The idea of eating mindfully sounds like a luxury: You savor each morsel of food, breathing in its aroma, admiring its color and shape. As soon as you take a bite, you admire its taste, temperature and texture. Is it smooth or crunchy? Salty or sweet? Spicy or bland? You notice how the flavor changes as you chew your food slowly and thoroughly, setting down your fork in between bites and breathing deeply as you check in with your body to ask if it wants another. When you’re finished, you are perfectly satiated—no longer hungry, but not full and definitely not stuffed. Eating is pleasure, and you have nourished your body in compete harmony with the universe.
Sounds fabulous, right? But it also sounds like a lot of work. It’s hard to make each bite of food an extraordinary experience, especially when real life gets in the way. There are emails to be sent, bills to be paid, kids to be shuttled. Sometimes a meal has just gotta be a meal.
Yet research shows that so-called mindful eating might be helpful when working to lose weight. It helps you eat more slowly which may lead to consuming consume fewer calories, as you give your body time to signal your brain that you’ve have enough. It also helps you gain more satisfaction from your food. One recent study found that our perception or “memory” of what we eat determines how full we feel afterward, no matter how much we’ve actually consumed. How many of us have eaten in front of the computer or while watching TV, only to look up and ask, “I’m finished already?”
The challenge is to fit mindful eating into our daily lives. Experts say it’s not that hard. “We often kid ourselves about how busy we are,” explains Brian Wansink, PhD, author of Slim by Design: Mindless Eating Solutions for Everyday Life. “It takes just 15 minutes to really enjoy a meal.”
Whether you’ve got fifteen minutes or five, experts agree you can eat mindfully wherever you are. You’ll starve if you wait until the perfect time and place to get into a mindful state of mind. “You can do it anywhere,” says Lilian Cheung, RD, a nutritionist at the Harvard School of Public Health and co-author of Savor: Mindful Eating, Mindful Life.
Just use these simple strategies:
1. Focus on your food.
“The key is to focus on the food itself and not get carried away by thoughts or what’s happening around you.” She suggests closing your eyes and taking one or two deep breaths to switch gears. You can do this on a park bench, at a meeting – even while in the (parked) car during a busy errand day. “Try to pull into a parking lot, where you’ll have fewer distractions,” suggests Wansink. “You’ll want to enjoy your meal as much as possible. That’s not going to happen at a stop light.”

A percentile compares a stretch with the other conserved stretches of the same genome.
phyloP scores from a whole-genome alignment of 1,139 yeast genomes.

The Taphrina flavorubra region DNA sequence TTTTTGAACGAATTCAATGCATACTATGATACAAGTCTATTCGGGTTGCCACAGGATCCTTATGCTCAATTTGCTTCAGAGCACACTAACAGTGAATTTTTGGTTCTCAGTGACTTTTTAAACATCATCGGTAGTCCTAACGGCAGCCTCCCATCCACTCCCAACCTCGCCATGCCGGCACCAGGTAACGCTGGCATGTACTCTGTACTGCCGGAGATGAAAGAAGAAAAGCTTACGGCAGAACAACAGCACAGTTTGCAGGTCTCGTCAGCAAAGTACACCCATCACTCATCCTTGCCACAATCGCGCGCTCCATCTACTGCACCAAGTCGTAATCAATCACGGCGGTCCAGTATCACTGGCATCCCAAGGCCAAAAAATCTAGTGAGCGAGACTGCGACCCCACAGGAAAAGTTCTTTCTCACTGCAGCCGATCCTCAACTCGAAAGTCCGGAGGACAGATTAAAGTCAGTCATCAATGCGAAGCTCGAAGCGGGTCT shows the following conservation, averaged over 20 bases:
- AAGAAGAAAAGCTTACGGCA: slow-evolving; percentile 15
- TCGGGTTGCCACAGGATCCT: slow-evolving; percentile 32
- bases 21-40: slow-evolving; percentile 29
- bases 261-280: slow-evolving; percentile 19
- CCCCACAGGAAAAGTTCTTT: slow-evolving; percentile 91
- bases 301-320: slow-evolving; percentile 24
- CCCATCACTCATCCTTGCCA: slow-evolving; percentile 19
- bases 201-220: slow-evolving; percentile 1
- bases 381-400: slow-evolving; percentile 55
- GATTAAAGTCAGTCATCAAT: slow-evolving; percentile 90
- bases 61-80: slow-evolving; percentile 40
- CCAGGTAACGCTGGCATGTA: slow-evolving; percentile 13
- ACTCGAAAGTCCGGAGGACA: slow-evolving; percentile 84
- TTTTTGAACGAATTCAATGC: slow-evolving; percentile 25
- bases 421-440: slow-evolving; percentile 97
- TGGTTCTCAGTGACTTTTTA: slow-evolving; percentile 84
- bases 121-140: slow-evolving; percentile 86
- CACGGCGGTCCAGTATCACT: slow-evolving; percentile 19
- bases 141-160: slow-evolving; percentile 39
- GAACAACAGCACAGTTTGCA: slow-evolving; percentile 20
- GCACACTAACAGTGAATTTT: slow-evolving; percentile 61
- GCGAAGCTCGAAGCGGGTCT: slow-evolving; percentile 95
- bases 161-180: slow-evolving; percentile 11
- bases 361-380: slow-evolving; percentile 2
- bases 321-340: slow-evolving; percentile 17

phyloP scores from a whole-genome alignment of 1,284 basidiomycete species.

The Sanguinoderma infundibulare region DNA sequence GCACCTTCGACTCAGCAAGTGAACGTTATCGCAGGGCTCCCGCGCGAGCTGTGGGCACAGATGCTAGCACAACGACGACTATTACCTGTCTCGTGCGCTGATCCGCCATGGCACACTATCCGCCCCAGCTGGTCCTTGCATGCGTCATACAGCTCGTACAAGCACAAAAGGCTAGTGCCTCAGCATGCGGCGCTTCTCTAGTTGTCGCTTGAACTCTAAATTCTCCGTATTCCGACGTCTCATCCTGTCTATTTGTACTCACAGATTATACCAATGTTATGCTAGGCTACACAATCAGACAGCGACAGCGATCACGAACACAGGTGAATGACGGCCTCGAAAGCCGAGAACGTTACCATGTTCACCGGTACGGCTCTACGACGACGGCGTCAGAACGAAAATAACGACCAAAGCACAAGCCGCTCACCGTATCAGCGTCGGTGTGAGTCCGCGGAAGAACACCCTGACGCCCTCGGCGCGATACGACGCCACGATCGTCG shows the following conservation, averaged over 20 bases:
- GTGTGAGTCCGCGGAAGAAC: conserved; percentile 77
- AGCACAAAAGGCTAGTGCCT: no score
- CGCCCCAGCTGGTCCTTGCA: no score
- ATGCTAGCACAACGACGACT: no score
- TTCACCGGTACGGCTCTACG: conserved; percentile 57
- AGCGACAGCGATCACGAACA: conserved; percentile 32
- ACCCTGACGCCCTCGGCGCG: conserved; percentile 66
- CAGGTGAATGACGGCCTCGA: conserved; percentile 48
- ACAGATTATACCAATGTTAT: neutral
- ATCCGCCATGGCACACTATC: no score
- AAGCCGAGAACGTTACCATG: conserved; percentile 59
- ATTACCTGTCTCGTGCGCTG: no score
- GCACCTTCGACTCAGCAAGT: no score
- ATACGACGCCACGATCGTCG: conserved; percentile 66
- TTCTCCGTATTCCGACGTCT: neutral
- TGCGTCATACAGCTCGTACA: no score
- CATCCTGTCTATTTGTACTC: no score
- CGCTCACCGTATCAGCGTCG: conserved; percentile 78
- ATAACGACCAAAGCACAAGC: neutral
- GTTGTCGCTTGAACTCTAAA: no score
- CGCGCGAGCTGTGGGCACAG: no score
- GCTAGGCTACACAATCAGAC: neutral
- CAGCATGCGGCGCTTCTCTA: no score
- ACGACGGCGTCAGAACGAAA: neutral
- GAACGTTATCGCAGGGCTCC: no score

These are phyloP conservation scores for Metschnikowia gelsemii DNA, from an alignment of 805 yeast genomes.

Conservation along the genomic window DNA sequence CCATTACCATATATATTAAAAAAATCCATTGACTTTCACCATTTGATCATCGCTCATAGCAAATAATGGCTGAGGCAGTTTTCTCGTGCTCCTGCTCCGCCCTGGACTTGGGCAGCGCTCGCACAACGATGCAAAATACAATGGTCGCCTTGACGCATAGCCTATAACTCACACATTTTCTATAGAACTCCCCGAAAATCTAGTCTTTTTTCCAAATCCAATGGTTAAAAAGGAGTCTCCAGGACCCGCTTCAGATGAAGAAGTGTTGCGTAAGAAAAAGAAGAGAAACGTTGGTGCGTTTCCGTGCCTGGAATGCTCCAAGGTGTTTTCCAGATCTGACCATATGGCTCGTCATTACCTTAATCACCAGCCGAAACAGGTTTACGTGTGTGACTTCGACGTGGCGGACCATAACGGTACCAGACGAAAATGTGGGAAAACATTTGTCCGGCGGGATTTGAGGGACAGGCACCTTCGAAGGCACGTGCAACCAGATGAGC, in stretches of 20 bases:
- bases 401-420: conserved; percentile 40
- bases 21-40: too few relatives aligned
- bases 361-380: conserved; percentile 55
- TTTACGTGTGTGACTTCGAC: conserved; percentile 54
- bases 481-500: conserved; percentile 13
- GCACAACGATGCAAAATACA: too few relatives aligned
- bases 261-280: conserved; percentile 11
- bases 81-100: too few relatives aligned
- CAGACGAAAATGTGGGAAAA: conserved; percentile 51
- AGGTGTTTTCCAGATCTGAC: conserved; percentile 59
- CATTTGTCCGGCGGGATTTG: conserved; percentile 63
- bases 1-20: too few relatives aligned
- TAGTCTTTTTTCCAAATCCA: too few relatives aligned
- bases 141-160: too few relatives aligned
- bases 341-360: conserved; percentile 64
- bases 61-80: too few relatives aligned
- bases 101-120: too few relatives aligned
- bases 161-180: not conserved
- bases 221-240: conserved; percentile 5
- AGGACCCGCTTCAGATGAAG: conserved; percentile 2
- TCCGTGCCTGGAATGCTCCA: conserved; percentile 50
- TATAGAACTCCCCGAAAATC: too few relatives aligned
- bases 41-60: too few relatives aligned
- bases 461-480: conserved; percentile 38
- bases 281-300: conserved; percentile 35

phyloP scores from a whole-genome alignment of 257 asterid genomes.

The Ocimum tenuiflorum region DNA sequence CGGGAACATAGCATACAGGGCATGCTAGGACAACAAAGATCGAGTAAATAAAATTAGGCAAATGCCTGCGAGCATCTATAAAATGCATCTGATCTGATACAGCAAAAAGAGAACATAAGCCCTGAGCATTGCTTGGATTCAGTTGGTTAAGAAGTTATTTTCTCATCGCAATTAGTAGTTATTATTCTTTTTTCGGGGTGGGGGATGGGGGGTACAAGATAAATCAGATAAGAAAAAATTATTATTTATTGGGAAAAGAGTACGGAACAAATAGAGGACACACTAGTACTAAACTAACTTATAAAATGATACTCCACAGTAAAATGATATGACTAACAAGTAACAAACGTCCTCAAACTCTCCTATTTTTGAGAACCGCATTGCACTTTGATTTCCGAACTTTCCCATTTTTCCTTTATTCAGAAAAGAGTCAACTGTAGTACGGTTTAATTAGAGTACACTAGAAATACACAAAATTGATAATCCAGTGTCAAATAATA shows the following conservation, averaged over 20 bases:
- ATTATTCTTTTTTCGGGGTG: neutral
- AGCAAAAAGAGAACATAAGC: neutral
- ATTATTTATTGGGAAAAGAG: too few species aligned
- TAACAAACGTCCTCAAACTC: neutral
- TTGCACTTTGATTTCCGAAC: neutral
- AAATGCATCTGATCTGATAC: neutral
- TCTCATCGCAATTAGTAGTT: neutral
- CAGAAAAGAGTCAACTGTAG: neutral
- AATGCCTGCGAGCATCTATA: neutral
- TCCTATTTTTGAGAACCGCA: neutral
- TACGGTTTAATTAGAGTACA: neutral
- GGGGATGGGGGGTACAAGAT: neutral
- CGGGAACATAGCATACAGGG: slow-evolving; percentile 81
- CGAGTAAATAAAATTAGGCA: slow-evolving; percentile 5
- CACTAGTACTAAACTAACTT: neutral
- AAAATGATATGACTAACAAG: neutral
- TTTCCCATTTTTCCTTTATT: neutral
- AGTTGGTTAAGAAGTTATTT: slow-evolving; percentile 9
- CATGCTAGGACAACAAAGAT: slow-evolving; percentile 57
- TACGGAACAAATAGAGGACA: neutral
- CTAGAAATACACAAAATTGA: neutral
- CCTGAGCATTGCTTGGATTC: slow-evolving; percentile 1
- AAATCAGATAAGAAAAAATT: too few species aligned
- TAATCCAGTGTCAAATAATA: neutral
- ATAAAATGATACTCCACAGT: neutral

2. Make the most of the moments you do have.
“Be aware of how much time you have to eat,” urges Cheung. “If you only have 10 minutes, consider splitting your lunch into two parts. Truly savor your food, then attend your next meeting and eat the rest later.” Or in cases when that’s impossible, at least recognize that you’re not eating mindfully. “If you can’t avoid eating while driving, at least be aware that you are eating in a rush,” she says. That’s a valuable lesson, too. Over time, you’ll be able to distinguish between the two states. As you learn how much better eating mindfully feels, you’ll be more inspired to make it a priority.
3. Step away from your desk.
We all know how much the French enjoy life with their supposed two-hour lunches outside the office. But sometimes you just can’t get away. Stop and step out of the cube, even if you’re just walking down the hall to the break room, advises Wansink. “People like others to think they’re so swamped they can’t possible break away,” he says. “But you’re going to get much more of a lift eating with another person than sitting at your desk surfing the Internet or looking at someone’s Facebook post of cute cats.”
4. Keep mealtimes relaxed and fun.
You do the things to set up the right physical environment to support your weight-loss goals: Not keeping junk in the house. Walking past the donuts in the conference room. Avoiding buffets. Your emotional environment matters, too. Research shows that people eat faster when they’re stressed or upset. So don’t start heated arguments when you sit down to eat. Save sensitive discussion topics for after dinner, even if it means changing the subject suddenly – do it with a smile and your dinner companions will likely follow suit. Bon appetit!
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